Wednesday, April 16, 2014

How to turn your business around - Part II: Setting Goals

A successful turnaround plan can take a business from where you are to where you want to be.  To get to where you want to be, you need to determine what is working and what is not.  The ability to read financial statements is crucial to this task.  Every expense account needs to be reviewed and the spending levels questioned.  Can you save money by shopping around for a different vendor?  Have you done enough business with a vendor to ask for better terms or pricing? 
The key to the goal setting is to make them specific so having a budget is helpful at this stage as once you set your goals for spending levels, you can compare actual spending to your budget (goals.)   This comparison of actual to budget helps hold the business owner and staff accountable. 
You also want the goals to be reasonable, enough of a change to be a stretch but not so much that it is not achievable.  Cutting costs mindlessly does little good to a business as some spending is essential to the existence of the business.  Eliminating all marketing is not a good idea.  Paying for marketing and then not tracking the success of the various elements is not a good idea.  A good marketing plan requires the tracking of metrics to determine the success of each campaign.  Asking new customers how they came to the business is vital.  A business is throwing money away if it doesn’t track how customers find them or select them to buy from.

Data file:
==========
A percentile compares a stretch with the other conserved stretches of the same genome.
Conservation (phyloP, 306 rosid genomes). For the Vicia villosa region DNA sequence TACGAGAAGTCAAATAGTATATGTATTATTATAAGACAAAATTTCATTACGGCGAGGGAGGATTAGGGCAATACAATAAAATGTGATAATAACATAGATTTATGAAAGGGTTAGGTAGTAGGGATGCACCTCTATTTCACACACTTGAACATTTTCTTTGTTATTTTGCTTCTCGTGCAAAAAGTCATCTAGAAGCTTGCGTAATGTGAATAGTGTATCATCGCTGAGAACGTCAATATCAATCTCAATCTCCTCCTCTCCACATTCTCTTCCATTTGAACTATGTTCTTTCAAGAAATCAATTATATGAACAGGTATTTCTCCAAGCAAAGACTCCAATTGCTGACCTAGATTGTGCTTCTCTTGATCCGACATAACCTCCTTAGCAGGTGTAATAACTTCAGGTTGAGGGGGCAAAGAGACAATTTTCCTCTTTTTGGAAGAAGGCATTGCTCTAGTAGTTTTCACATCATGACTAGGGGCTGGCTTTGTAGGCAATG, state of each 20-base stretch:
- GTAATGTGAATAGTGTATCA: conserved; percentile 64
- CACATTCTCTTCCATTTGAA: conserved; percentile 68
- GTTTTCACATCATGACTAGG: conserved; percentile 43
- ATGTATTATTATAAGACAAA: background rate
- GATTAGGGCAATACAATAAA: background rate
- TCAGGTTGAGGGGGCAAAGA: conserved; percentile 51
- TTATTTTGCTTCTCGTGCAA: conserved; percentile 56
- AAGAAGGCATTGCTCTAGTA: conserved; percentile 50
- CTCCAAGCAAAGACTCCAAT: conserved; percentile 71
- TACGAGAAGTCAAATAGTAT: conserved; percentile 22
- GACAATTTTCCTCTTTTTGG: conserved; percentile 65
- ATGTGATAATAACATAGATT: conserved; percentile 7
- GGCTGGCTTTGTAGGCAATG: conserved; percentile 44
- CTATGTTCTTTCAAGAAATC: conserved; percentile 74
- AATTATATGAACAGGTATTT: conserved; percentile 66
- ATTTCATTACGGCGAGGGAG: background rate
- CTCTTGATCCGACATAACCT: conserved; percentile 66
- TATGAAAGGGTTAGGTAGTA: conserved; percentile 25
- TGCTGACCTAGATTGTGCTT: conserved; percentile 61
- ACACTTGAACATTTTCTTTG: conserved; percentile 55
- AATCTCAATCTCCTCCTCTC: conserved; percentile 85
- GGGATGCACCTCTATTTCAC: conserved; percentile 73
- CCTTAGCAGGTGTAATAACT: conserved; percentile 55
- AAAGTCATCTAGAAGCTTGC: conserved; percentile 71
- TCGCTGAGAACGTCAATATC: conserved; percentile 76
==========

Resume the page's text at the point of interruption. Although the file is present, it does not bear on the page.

Revenue goals are also important and again should be specific and achievable.  Saying that you are going to double sales in the next year sounds far-fetched.  Saying you are going to increase sales 5% next month by initiating more cold calls to extend your sales area is much more reasonable. The key is to have specific steps to follow to achieve the sales growth.

Turning around a business successfully can be done with proper analysis and goal setting which includes the preparation of a budget and the determination of specific metrics to track, the comparing of actual results to the budget and the numbers of other metrics to determine the progress of the plan.

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